Attention to maintenance
Tyre rotation and wheel alignments are critical to getting good mileage. With mud terrain tyres especially, if you don’t rotate them regularly you will end up with scalloping in the tread. Ever wondered why so many mud terrain tyres roar as they drive past on the bitumen? Most of them are not like that new; its due to the way they’ve worn (which is often due to poor maintenance).
The way you rotate your tyres also plays a big role in how they wear; some people swear by just going front to rear, and others suggest rotating them all the way around the 4WD. That is a can of worms for another day, but its food for thought.
Bad batches of tyres
Like 4WD’s, there are bad batches of tyres from time to time. If a company moves manufacturing facilities, or uses different rubber, there is potential for a bad batch of tyres to come through. These should be warranted, but find out as much information about it all so you can make an educated decision.
How can you compare 4WD tyres accurately?
So, if its almost impossible to take 4WD tyre reviews seriously, how can you get a tyre that is good quality?
Use your experience
If you’ve been in the 4WD game for a few years, your experience becomes the most valuable source of information. If you’ve been running Coopers, BFG’s, Bridgestones or something else for years and never had a problem, then that’s fantastic. If you think they are good value for money, stick with them. However, if you’ve had a bad run out of a set of tyres, get something else! You’ll gain knowledge through your circle of mates and soon work out what works and doesn’t.
Get as much relevant information as possible
The most important point is to look for relevant information. Compare what other people run on vehicles the same as yours, where they live and what they think of them.
We live in a world where there’s information overload. Forums and Facebook are a great place to start, providing you take the information with a grain of salt and sift through it. Look for non biased reviews, done externally to the manufacturer.
What’s important in a 4WD tyre?
There’s a tiny little contact patch on each corner of your 4WD, where the tyres touch the ground. This is the only thing that gives you the ability to brake, corner and accelerate. Traction is king when it comes to 4WDing, and without good traction you have nothing.
There are a variety of different tread patterns out there, with most 4WD owners opting for all terrain or mud terrain tyres. Traction across a wide range of terrains is important too; mud, rocks, gravel, dry bitumen, wet bitumen and sand. You should match your tyre tread pattern for the terrain you drive on most.
4WD tyres are not cheap. We are talking $220 – $650 per corner. You want a 4WD tyre to wear evenly and to last the distance. If you are only getting 15,000km out of your 4WD tyres, the wear properties are no good (or you are doing something majorly wrong!). Most good 4WD tyres should get 50,000 – 100,000 km. Of course, this vastly depends on where and how you are driving.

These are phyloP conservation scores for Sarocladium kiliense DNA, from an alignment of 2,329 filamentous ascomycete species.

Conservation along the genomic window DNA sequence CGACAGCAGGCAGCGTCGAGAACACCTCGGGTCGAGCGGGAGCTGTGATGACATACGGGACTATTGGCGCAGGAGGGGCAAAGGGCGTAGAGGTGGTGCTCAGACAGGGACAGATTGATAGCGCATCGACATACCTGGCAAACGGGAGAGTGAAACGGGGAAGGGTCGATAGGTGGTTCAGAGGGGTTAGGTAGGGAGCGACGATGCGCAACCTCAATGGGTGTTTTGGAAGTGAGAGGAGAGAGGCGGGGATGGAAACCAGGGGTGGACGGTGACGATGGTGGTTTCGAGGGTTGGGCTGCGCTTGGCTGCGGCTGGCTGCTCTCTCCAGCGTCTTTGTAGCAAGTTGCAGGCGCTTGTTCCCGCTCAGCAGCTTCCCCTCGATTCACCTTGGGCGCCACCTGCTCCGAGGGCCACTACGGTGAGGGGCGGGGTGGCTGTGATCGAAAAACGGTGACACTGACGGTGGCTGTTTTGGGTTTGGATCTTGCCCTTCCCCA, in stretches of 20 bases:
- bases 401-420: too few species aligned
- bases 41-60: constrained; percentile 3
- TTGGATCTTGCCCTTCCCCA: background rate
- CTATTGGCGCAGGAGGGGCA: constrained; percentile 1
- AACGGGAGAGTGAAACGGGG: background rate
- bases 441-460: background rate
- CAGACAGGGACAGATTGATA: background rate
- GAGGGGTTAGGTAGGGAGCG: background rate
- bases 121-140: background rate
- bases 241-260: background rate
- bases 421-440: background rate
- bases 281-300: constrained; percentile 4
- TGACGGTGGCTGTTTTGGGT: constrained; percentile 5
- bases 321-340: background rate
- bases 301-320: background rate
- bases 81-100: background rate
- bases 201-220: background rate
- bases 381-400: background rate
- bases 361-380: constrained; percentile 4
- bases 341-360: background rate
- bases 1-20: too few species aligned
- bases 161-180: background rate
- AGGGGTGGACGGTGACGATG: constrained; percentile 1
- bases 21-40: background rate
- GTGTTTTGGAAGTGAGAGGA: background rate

4WD’s get put through some pretty nasty places, and your tyres should be able to resist punctures. There’s nothing worse than a hole in your tyre, whether its through the sidewall or the tread; its expensive, often not repairable and at best a frustrating exercise in the bush. Look for ply thickness on both the sidewall along with the tread, and whether they have extra armour.
Value for money
I hate getting ripped off. I’d rather pay more for a product that is going to last the distance, than be let down by an inferior one. I say value for money and not cheap, because there is a big difference. It’s fine to pay a decent chunk of money for a tyre that is going to last a long time and cause you no problems. Cheaper is often not better value for money.
Beyond the above, the general quality of the tyre is important; if it de-laminates or you get lugs breaking off, the tyre is a let down.
Speed and load rating
When you replace your 4WD tyres, take a minute to ensure they are suitable for your vehicle. They need to have a higher speed and load rating than what is specified on your tyre placard.
Above all, 4WD tyres are extremely important
When it comes to getting new tyres for your 4WD, take the time and do it properly. They are one of the most important components on a 4WD. They affect your safety, hip pocket, comfort and ability to drive difficult 4WD tracks. Do a bit of research, find relevant, accurate feedback and buy your next set of tyres knowing they are worth your hard earned.
What do you reckon about 4WD Tyres? What else should you look for? Have you had a bad run with a particular brand?